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The Suppressed Trauma of Being Told I Was Going to Hell for Being Gay

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It’s been a long time since I had a therapist, and with bipolar disorder, attention-deficit/hyperactivity disorder (ADHD) and anxiety, going without therapy isn’t necessarily healthy (at least in my personal situation). But I finally found one after several months of looking! I recently had my first appointment with her, and it was the usual preliminary consultation: explaining what I’m experiencing, the medications I’m on, the diagnoses I have, etc. We also went a bit into my history growing up. I had loving parents, supportive siblings and my family always took care of us. But outside of home, I didn’t always have the same healthy environments. My therapist asked me if I had ever experienced any trauma, and my idea of trauma has always been, by default, physical or sexual. But in reality, these are not the only forms of trauma. And as we talked about my past, I realized that I did, in fact, experience trauma.

I went to a private religious middle and high school that I always had my conflicts with: with teachers, students and administrators. I won’t go into the details of my experiences, but the point is that school wasn’t necessarily a healthy or safe environment for me growing up. It reinforced dangerous and harmful ideas, and as much as I tried to keep them out of my head, some of them managed to slip through the cracks, and to this day they remain in my head. But one, in particular, was something that I remember feeling a lot of pain and fear over.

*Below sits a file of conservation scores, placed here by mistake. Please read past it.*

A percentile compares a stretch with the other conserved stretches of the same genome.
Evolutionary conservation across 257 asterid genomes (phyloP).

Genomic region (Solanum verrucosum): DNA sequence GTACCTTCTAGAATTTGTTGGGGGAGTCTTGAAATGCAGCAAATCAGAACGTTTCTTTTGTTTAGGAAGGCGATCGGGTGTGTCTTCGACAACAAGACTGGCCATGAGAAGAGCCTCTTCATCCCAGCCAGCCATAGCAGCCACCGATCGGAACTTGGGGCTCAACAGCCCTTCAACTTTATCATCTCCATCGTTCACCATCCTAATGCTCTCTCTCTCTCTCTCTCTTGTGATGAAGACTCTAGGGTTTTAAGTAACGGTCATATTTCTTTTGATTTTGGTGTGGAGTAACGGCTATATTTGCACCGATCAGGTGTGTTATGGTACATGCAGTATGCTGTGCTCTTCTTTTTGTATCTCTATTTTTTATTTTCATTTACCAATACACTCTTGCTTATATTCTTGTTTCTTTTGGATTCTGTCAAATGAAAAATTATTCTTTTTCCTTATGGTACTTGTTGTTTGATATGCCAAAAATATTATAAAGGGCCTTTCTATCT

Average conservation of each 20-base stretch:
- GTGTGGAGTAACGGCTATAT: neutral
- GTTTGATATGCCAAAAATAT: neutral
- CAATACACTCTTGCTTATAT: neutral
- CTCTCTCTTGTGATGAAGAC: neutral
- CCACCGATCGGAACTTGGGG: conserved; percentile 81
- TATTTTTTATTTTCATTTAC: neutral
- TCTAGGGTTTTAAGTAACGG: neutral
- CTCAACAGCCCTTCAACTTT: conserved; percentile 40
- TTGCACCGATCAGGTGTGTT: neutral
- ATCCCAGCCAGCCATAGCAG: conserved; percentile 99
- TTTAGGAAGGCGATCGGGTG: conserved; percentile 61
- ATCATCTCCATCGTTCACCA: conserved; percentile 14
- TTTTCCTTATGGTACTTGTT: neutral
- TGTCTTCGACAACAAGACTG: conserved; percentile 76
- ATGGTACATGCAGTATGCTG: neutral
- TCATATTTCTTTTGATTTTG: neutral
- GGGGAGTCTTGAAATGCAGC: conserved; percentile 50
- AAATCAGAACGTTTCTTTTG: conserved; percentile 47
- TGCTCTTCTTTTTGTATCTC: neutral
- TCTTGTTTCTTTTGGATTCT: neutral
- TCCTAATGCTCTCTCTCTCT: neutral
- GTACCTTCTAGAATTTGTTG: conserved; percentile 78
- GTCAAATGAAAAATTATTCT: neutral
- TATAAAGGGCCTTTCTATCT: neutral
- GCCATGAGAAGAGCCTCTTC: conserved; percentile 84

In my sophomore year of high school, I came out as gay to my friends and family. And as much as I tried to keep it on the down-low, especially from the school, they eventually did find out. After that, it seemed like my teachers became more vocal of one thing they deeply believed: I was going to hell.

I tried my best to not let this get to me, but such a powerful and dramatic idea was difficult to ignore. Now, this article is not going to be my forum to discuss the idea of religion and LGBTQIA+ identity, and I would appreciate it if the comments did not become such a forum either. I’m also not going to get into my own ideas of religion because it isn’t really relevant. But I do want to talk about the impact this idea had on me.

I remember very clearly, one night, sitting in my kitchen working on homework. Specifically, I was working on homework that related to this idea of LGBTQIA+ people being automatically guaranteed a place in suffering. And as I was working on it, I was clearly struggling to read and work because these were things that were difficult to process. My mother was in the kitchen, and could tell something was off. She asked me what I was working on, and after I told her, she walked over and stood across the island I was working at. She looked at me and asked me how I felt about it.